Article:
There are many different things that the federal government regulates regarding commercial trucks. What specific levels the different federal commercial truck regulations are set at can have impacts on a wide range of things, including the safety of the country's roads. Thus, it is unsurprising that debates sometimes arise over what the specifics of a given federal truck regulation should be.
Currently, such a debate is occurring regarding the limits the federal government puts on the weight of commercial trucks. The debate specifically is over whether these limits should be raised from their current levels.
Some transportation groups have been trying to get the federal government to increase these limits. One increase they have been arguing for is for the weight limit for commercial trucks to be increased to 97,000 pounds for six axles. Supporters of this proposed change argue that it would not have negative impacts on traffic safety and that it could help reduce diesel emissions and increase productivity.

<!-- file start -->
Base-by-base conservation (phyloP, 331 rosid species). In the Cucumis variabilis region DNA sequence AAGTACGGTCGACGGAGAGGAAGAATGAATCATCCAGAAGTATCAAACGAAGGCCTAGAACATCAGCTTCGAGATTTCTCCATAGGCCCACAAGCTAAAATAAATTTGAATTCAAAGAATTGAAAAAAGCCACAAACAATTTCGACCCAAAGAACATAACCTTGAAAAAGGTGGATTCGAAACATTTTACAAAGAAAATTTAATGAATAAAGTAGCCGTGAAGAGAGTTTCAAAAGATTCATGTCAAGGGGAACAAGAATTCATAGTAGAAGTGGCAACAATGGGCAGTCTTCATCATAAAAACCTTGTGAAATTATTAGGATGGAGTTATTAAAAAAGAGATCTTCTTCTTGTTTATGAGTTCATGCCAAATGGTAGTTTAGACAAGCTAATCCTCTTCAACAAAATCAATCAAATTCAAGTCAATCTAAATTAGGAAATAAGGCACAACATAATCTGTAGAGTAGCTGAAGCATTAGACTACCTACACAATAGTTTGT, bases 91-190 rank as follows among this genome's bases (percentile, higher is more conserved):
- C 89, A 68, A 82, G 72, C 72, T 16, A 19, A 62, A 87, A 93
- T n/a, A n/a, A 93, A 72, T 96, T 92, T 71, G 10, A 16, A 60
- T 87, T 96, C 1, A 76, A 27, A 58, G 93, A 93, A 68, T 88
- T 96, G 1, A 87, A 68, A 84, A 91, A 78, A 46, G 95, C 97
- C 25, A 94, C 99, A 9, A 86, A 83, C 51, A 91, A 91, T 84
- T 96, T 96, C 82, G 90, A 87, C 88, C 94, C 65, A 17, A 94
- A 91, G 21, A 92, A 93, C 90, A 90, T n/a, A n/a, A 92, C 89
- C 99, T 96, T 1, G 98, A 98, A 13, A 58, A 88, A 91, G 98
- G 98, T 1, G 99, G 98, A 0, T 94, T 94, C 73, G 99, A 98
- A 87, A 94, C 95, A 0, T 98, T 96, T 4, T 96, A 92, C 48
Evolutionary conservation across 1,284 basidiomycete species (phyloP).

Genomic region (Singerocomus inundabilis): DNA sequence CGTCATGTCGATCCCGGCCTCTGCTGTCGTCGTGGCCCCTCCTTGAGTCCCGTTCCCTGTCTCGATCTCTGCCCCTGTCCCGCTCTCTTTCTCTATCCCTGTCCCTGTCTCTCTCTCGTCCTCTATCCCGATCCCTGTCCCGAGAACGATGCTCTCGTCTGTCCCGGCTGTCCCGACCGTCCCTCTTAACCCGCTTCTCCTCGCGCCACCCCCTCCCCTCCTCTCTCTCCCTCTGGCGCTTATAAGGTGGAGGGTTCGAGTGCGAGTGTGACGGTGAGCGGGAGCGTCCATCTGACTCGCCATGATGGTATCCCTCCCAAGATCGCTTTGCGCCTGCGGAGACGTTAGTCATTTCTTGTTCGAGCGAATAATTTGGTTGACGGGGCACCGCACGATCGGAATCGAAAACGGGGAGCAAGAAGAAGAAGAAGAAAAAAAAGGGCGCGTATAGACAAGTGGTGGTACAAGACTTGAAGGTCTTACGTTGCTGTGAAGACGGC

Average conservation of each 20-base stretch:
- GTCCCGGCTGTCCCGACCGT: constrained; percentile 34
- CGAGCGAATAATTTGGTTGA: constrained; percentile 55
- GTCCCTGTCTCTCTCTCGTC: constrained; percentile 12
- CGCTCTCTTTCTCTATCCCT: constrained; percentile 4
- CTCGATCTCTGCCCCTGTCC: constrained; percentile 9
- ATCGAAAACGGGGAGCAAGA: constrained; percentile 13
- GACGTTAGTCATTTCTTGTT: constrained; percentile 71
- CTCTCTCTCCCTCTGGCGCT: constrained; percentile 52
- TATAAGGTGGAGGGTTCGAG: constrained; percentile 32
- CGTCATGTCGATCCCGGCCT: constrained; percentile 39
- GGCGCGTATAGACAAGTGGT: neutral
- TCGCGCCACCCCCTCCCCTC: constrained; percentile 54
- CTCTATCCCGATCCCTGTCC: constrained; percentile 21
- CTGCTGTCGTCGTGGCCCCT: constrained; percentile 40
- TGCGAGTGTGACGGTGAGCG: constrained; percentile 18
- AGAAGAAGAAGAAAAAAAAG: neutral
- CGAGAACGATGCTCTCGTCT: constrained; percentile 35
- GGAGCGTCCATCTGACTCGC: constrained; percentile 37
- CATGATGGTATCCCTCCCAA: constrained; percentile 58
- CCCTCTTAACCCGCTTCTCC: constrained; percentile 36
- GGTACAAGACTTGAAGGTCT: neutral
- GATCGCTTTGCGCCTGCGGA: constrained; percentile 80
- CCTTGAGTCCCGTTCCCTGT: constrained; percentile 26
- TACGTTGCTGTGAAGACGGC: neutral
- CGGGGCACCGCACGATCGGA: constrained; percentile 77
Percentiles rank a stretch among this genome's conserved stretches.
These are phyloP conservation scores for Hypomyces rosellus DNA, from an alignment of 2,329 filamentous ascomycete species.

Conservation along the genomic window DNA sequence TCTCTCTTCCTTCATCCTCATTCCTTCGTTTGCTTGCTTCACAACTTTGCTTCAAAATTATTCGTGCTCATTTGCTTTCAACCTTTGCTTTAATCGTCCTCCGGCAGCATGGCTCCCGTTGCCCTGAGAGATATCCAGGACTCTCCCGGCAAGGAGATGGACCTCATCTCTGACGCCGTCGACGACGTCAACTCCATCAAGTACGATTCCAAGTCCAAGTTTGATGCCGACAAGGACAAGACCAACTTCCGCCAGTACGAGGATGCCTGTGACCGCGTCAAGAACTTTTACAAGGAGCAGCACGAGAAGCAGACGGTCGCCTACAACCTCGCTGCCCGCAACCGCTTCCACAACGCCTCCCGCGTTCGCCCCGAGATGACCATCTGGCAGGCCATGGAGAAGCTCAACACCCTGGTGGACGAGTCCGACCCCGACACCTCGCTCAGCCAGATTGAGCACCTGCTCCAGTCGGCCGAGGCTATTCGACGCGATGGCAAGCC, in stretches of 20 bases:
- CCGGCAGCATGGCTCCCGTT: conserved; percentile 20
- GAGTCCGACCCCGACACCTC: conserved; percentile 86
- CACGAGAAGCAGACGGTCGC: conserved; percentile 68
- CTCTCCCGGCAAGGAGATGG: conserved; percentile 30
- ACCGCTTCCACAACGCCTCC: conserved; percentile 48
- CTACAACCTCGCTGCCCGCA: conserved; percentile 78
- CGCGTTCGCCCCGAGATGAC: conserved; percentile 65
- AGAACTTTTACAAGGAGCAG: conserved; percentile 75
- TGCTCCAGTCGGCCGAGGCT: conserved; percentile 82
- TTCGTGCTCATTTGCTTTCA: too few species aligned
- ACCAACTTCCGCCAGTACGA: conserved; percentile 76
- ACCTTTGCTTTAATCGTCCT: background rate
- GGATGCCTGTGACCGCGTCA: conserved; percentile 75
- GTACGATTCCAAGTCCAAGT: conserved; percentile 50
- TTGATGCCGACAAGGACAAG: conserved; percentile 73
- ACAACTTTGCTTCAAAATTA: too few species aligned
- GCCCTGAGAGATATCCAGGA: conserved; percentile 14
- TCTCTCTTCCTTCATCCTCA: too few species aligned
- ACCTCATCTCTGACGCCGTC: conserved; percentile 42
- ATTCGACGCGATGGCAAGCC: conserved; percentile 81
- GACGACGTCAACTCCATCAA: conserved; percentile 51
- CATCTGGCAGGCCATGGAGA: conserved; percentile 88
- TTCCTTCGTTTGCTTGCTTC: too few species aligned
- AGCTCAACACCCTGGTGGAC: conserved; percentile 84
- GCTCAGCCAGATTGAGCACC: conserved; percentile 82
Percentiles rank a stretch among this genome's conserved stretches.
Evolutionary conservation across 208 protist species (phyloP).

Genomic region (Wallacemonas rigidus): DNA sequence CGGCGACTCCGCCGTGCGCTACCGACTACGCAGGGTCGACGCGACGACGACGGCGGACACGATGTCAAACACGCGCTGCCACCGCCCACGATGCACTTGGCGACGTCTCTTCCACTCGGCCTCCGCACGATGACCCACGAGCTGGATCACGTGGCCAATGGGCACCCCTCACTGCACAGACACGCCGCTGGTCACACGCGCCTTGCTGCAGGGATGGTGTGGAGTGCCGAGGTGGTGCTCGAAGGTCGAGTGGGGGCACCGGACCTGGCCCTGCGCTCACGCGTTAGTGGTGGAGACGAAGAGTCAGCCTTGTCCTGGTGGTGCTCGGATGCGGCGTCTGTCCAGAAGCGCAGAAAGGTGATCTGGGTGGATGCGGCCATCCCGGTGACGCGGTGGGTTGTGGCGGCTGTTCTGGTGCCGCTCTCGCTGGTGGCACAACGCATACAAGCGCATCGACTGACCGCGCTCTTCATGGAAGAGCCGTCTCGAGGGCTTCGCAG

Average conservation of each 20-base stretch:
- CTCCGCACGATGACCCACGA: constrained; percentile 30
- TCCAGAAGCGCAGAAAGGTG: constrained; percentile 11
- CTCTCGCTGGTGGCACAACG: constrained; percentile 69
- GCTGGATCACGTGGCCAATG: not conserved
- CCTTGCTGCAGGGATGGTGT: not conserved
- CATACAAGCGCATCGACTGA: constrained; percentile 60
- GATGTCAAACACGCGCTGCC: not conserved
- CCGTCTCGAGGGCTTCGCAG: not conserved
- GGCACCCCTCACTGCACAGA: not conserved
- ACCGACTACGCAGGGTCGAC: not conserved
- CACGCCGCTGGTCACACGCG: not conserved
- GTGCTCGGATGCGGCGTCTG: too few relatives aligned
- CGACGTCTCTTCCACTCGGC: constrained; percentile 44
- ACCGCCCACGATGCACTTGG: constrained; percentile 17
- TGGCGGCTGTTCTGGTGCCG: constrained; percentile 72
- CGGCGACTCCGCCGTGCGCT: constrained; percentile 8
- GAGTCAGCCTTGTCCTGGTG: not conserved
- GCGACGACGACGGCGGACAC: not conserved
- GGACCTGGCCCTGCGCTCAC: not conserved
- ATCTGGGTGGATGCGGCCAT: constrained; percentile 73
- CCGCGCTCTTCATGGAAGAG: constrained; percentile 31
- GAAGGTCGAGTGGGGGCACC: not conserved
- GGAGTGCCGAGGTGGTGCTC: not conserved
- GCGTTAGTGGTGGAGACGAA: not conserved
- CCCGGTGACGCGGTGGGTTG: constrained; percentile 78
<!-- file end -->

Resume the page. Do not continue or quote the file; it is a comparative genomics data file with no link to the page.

However, according to a recent survey, much of the public opposes weight and size limit increases and many individuals disagree with arguments that such increases wouldn't be bad for road safety. In the survey, 1,000 individuals were polled about truck weight and size limits. Of all those polled, 76 percent said they were opposed to increases in such limits. Of those who opposed increases, many expressed a belief that such increases would pose safety problems.
One wonders which side in this debate the federal government will ultimately be swayed by.
What do you think of the idea of the federal government increasing the weight limit on commercial trucks? Do you think such an increase would have safety implications? Do you think such an increase could potentially increase the occurrence of truck accidents? How big of an impact do you think truck size has on accident likelihood? What do you think the federal government should do with its truck weight limit?
Source: Go By Truck Global News, "Public Opposes Weight Increase," Feb. 19, 2015